In a violent two-day crime spree, Koren Jones stole about $450 from small Philadelphia businesses in two armed robberies and one attempted robbery. In pursuit of that small amount of cash, Jones threatened three shops, seriously injured a store customer, fired at a cashier, and left a neighborhood shaken.
In August 2018, Jones, 25, pleaded guilty to two armed robberies, one attempted robbery, and firearms offenses and was sentenced to 35 years in prison, followed by five years of supervised release.
“A lot of people get their daily necessities through these small corner stores,” said Special Agent Joseph Donahue, the FBI Philadelphia Field Office agent who supported the case. “They can go out of business after a robbery, especially if an owner or employee is killed or hurt. Successfully prosecuting these cases helps the shop owners and the people trying to live their lives in the community.”
The first robbery occurred on the afternoon of November 4, 2016. Jones reportedly pointed a gun at a store employee, threatened to shoot her, and demanded money. When a customer attempted to come to the employee’s aide, Jones fired a single shot that went through both of the customer’s legs. Jones left with about $200 in cash, and the shooting victim was rushed to the hospital, where he recovered.
Less than 24 hours later, Jones entered another corner shop about a dozen blocks away from the first store. Once inside, he reached around a protective acrylic barrier and fired his gun toward the register. The cashier was not physically harmed and handed over about $250.
Just a few hours later and a handful of blocks south of the second robbery location, Jones attempted to rob another deli and grocery store. During this attempted robbery, the cashier fought with Jones, and his gun fired during the struggle. No one was harmed by the shot, and the cashier was able to disarm Jones before he fled on foot.
Detectives with the Philadelphia Police Department were the lead on the investigation, but the work of several agencies, including the FBI, played a role in the successful arrest and prosecution of Jones.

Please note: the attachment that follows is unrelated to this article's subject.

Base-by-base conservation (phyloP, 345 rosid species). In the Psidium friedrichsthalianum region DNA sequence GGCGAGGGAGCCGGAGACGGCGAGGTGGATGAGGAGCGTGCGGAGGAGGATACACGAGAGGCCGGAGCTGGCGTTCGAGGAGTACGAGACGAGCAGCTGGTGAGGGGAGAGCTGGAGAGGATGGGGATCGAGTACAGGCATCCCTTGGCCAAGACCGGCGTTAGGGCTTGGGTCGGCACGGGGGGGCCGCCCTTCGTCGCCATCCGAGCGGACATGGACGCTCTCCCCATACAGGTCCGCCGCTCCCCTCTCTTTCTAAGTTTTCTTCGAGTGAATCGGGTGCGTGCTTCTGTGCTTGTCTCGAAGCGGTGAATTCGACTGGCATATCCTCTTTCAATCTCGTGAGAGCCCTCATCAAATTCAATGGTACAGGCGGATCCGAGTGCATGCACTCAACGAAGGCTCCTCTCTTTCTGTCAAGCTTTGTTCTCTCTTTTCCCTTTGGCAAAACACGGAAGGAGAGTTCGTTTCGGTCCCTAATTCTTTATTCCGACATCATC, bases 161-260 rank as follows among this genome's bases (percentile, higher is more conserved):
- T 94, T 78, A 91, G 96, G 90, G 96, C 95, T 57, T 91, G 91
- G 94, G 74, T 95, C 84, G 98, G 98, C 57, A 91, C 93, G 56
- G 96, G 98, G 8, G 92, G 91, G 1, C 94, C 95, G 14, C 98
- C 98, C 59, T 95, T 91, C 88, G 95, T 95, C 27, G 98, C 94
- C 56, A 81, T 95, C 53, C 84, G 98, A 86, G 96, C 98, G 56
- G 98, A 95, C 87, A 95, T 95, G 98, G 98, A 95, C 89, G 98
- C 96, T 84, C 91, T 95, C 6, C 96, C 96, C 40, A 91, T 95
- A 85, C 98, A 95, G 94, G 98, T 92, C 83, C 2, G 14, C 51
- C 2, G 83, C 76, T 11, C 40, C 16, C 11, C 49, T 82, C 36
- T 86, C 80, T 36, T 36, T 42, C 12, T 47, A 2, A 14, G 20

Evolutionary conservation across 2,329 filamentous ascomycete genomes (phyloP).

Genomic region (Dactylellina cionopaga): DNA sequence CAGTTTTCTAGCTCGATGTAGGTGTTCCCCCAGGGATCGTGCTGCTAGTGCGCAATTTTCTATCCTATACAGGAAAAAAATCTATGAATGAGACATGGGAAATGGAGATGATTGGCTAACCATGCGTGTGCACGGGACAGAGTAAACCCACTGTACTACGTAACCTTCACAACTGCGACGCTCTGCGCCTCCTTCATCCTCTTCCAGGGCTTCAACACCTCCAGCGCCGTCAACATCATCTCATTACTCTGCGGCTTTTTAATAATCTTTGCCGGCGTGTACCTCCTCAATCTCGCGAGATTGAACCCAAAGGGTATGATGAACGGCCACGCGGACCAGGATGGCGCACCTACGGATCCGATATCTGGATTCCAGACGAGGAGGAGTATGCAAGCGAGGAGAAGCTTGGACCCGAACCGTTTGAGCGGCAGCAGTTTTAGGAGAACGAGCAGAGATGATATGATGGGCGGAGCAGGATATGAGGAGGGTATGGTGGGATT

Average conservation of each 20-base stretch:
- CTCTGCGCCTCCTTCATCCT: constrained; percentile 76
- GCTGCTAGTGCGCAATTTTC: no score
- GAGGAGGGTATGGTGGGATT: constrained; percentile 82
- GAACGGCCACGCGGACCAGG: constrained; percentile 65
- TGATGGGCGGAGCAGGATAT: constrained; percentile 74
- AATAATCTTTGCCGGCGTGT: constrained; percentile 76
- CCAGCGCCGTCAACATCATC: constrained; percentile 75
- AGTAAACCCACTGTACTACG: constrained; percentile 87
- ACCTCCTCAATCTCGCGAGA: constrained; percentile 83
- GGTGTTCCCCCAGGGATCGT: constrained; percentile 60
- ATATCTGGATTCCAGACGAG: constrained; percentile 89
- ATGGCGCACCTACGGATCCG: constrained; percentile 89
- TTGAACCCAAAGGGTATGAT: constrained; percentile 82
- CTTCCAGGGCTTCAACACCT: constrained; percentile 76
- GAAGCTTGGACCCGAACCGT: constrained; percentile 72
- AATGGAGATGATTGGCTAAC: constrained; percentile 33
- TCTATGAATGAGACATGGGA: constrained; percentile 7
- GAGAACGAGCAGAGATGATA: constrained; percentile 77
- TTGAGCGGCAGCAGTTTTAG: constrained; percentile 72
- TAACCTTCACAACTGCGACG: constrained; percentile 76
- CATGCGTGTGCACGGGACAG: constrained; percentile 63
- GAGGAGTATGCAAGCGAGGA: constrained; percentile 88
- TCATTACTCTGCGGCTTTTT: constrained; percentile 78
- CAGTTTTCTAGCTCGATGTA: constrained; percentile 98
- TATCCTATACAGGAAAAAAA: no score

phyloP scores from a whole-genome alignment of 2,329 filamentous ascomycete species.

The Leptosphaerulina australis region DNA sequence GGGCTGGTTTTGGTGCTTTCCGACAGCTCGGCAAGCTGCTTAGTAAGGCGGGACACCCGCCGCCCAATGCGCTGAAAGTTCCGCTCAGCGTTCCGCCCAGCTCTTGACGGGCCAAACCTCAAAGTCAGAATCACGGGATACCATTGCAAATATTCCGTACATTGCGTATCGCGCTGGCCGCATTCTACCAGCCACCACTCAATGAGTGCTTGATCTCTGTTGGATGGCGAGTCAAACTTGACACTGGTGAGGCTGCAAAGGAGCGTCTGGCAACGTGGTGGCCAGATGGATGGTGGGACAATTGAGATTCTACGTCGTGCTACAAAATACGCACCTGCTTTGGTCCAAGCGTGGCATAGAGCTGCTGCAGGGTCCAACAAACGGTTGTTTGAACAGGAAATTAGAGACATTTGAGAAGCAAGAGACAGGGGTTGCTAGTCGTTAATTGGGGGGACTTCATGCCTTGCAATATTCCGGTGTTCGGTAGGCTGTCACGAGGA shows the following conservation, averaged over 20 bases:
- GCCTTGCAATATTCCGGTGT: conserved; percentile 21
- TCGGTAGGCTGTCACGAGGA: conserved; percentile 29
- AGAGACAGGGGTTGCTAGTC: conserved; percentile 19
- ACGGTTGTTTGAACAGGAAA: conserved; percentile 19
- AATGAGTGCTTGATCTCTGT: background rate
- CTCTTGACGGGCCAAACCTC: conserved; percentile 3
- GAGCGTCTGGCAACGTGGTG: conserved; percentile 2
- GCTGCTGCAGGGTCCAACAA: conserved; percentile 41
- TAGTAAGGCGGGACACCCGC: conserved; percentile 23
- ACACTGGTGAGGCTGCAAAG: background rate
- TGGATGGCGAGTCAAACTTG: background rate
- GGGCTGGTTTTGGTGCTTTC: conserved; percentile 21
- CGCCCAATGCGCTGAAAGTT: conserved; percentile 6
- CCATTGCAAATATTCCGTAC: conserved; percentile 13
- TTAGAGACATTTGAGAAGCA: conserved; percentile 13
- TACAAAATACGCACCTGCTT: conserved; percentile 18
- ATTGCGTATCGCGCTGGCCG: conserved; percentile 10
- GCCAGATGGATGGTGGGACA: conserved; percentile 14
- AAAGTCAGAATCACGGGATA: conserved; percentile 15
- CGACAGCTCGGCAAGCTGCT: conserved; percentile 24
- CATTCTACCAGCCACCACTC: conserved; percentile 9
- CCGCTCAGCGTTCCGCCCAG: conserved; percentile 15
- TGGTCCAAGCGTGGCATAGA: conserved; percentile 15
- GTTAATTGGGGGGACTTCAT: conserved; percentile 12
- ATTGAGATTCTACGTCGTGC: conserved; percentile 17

“A lot of people get their daily necessities through these small corner stores. They can go out of business after a robbery, especially if an owner or employee is killed or hurt.”
Joseph Donahue, special agent, FBI Philadelphia
The key break in the case came from a community tip as to the robber’s identity. Philadelphia Police Detective Michael Repici said that he and fellow detective Michael Rocks “were working on another shooting and were talking to each of the people who called 911 about it, when one of them mentioned Koren Jones and the robberies.”
Given Jones’ name, the detectives were able to work with the Philadelphia Probation and Parole Department, who already had a relationship with Jones and could positively identify him in footage captured by store cameras. In addition, the Temple University Police Department had identified a person of interest from campus surveillance video, and police had recovered a ski mask and jacket from the area around the crimes. The investigative team was able to match DNA from the ski mask to Jones, and using the Temple University video and court-obtained phone records, place him in the neighborhood at the times of the robberies.
The FBI’s involvement not only brought additional resources, such as video analysis experts and public billboards, to investigating the case, but also allowed the U.S. Attorney’s Office to pursue federal firearms charges that carry longer sentences than state charges.
“With the three shots he fired, Jones could have easily killed at least three people,” Donahue said. “There was the potential for a lot more violence.”
U.S. Attorney William M. McSwain of the Eastern District of Pennsylvania stressed in a statement that “by seeking and obtaining a significant prison sentence in this case, we have made the neighborhoods Jones terrorized safer today than yesterday.”
The case was prosecuted as part of the Project Safe Neighborhoods program, which works to bring together the courts and law enforcement to reduce violent crime in communities nationwide. The program was reinvigorated in 2017 and encourages U.S. Attorneys’ Offices to collaborate across law enforcement agencies to direct resources to locally driven crime and violence prevention efforts.